When I see a City of Santa Monica truck, its logo a swirl of ocean, I feel proud and reassured knowing my taxpayer dollars are invested in the public sector, in hiring workers who work for us, the residents, not a for-profit private contractor whose driving motive is to make money, sometimes at the expense of inferior service, such as dirty stench-ridden bathrooms or wilted dying trees.

On Tuesday night the Department of Public Works will ask our city council to ‚Äì in an up or down vote — approve cumulative private for-profit contracts in the hundreds of thousands of dollars now, but if renewed over multiple years total almost $21-million dollars. The City Council will consider outsourcing custodial jobs at the beach, the pier, Civic Center, city offices, and repair and detailing at the Big Blue Bus ‚Äì work currently and previously performed by loyal hard-working city employees with clear lines of accountability leading straight to City Hall. Got a problem? You know whom to call.

If staff’s recommendations are approved, however, these lines of accountability will look more like a sea of ambiguity, with pages and pages of private contracts subject to interpretation and litigation in the courts. Got a problem? Call that guy. No, call that guy. No, call that guy.

City staff argues in their reports that outsourcing or privatizing the public sector saves money. Not so.

Consider the external costs involved in the contractor controversy in 2013 when the city had to hire an outside auditor to investigate the work of a private contractor accused of planting dying trees near the beach.

Consider the external costs of hiring managerial and legal staff earning more than $200,000 a year to oversee the competitive bidding process, contract writing and implementation, and investigation of contract violations.

Consider the cost of property taxes diverted from funding schools to bolstering county hospitals, the first and last refuge of a privatized employee with no health care benefits.

Consider the political cost of outsourcing work to non-union employers who can hire and fire workers at will, with no regard to collective bargaining rights or due process. Some argue privatization is a nationwide strategy to undercut the union movement, which fights for better wages, safe-working conditions, and essential benefits needed to survive.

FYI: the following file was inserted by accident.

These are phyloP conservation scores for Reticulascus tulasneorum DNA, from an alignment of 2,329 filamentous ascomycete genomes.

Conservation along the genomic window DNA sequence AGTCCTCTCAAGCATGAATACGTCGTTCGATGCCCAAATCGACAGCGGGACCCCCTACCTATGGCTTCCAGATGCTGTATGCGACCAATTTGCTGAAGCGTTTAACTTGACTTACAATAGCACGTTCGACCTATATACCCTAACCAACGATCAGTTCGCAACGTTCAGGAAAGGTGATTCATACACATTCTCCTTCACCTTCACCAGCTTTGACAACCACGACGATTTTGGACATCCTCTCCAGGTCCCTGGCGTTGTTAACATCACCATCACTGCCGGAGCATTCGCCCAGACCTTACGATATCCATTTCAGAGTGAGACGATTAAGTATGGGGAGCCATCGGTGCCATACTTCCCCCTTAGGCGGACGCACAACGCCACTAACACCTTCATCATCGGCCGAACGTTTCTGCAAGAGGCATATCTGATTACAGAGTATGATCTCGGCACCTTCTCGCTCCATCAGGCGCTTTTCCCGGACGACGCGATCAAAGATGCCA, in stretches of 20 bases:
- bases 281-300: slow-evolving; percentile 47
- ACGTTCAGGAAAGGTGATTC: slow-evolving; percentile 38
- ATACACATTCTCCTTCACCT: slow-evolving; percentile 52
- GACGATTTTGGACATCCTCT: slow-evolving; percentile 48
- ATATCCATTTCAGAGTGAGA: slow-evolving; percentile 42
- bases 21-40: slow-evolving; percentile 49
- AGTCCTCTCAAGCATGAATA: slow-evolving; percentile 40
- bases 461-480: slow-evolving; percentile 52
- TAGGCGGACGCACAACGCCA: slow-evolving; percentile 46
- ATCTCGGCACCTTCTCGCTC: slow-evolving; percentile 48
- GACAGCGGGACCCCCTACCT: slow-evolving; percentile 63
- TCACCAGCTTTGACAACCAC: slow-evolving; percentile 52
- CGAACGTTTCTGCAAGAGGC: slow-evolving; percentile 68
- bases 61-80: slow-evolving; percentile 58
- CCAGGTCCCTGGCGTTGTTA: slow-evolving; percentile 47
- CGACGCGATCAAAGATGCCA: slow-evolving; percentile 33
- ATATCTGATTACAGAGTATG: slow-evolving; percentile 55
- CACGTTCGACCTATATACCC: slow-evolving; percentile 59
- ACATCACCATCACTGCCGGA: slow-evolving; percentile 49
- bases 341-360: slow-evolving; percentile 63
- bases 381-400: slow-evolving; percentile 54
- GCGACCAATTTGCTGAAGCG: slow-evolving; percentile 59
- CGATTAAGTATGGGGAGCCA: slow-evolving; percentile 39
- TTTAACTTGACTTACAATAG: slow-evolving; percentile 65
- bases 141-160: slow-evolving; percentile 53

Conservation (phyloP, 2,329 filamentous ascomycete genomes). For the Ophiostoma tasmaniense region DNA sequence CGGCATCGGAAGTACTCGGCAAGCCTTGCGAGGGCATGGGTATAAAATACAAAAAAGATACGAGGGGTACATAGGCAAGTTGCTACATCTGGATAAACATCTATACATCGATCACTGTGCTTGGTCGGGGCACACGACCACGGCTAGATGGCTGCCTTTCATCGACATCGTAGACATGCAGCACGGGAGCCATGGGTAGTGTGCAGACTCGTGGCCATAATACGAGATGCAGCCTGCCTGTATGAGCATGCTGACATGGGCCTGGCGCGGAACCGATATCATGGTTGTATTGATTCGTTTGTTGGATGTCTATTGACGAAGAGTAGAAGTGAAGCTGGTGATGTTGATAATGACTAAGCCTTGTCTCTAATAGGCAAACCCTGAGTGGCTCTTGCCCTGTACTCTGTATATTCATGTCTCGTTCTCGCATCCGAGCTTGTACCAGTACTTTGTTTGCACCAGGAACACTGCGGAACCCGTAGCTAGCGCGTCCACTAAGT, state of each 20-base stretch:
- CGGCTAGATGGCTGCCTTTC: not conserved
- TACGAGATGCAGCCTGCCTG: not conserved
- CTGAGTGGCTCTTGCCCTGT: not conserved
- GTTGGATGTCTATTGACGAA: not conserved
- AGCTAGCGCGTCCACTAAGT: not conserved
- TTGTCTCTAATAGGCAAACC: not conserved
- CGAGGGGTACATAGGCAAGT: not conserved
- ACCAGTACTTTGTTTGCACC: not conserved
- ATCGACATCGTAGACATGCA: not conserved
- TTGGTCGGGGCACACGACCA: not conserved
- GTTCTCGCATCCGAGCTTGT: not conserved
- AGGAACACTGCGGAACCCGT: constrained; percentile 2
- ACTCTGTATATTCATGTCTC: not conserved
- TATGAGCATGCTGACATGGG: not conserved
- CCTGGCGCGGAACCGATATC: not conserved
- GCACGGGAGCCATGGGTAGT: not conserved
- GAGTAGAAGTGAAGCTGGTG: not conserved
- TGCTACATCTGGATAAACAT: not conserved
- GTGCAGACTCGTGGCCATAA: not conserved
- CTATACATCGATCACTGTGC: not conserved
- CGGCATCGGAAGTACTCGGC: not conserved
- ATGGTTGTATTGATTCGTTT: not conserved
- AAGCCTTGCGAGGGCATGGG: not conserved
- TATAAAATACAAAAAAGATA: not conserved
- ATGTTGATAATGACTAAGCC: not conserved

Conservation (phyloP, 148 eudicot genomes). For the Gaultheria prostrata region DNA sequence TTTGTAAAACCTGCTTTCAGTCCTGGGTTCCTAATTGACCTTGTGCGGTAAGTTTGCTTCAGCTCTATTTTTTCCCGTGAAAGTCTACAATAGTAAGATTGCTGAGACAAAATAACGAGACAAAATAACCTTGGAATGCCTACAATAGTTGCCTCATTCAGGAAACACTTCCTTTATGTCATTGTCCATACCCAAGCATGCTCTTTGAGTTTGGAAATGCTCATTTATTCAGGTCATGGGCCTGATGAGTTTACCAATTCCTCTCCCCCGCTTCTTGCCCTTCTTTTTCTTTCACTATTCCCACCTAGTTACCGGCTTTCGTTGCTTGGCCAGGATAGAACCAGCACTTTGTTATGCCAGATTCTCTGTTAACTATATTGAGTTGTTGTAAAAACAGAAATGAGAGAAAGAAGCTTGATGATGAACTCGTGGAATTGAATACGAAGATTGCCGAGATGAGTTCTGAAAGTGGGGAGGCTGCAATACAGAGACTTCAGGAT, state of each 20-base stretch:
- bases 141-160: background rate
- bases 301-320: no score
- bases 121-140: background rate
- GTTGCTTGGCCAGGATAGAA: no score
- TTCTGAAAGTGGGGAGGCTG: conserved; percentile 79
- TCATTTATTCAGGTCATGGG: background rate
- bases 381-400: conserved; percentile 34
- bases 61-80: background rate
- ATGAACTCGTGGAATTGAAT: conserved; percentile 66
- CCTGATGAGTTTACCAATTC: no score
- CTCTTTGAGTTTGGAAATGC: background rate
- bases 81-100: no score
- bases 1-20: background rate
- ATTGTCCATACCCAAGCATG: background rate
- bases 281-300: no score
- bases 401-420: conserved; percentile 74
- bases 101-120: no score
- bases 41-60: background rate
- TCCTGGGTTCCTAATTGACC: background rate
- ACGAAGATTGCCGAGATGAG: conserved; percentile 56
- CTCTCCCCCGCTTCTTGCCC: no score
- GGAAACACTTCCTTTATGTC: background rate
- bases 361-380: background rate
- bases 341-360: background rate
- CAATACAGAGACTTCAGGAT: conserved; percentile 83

Finally, consider the cost of inferior service because if the bid is too low the only way for a private contractor to reap a profit is to cut corners – hire fewer workers than needed, buy cheaper supplies.

Ah, the temptation.

Supporters of privatization argue it will save the city in mounting pension costs. Rather than punishing the workers at the bottom of the salary chain, let’s examine how to economize at the top by scaling back salaries of city managers and attorneys.

Over 100 managerial and legal employees at SM City Hall earn between $200,000 and $300,000 a year, while the city treats its beach bathroom workers – front line soldiers protecting our public health against bacterial infection – as pawns in a race to the bottom. Think Wal-Mart.

I’ve personally walked the beaches and talked to beach bathroom workers who are fearful of losing their jobs if their work is outsourced. These workers have been cleaning our toilets, hosing cement walks, sorting litter, and lifting heavy equipment for upwards of 10 years ‚Äì sometimes longer — without health care, sick pay, holidays, etc. — all because the city has misclassified these full-time “at will” workers as part-time and temporary.

In the words of one city worker fearful of outsourcing, “We work hard, but they don’t give us any love.”

Rather than adding insult to injury by outsourcing beach custodial jobs, our city should hire these hard-working people, virtually all people of color, as permanent full-time employees with health care benefits. Instead, after a decade or longer of exploiting them, the city wants to skirt the Affordable Care Act by outsourcing their labor. I imagine this is what a lot of these new contracts are about — skirting the health care law, while shifting health care costs to LA County hospitals, where taxpayer costs escalate to pay for delayed medical treatment. Crisis management.

Under the Affordable Care Act, a business must provide health care coverage to employees working 30 hours or more per week. I hope we’re not going to continue hearing about 29-hour a week custodians.

Show up at Santa Monica City Hall on Tuesday night at 6 p.m.

Stop the Wal-Martization of Santa Monica.

Marcy Winograd is a former congressional peace candidate who learned about labor struggles volunteering for Cesar Chavez’s United Farm Workers union in the grape fields of California. She teaches English to special education students at Venice High School.

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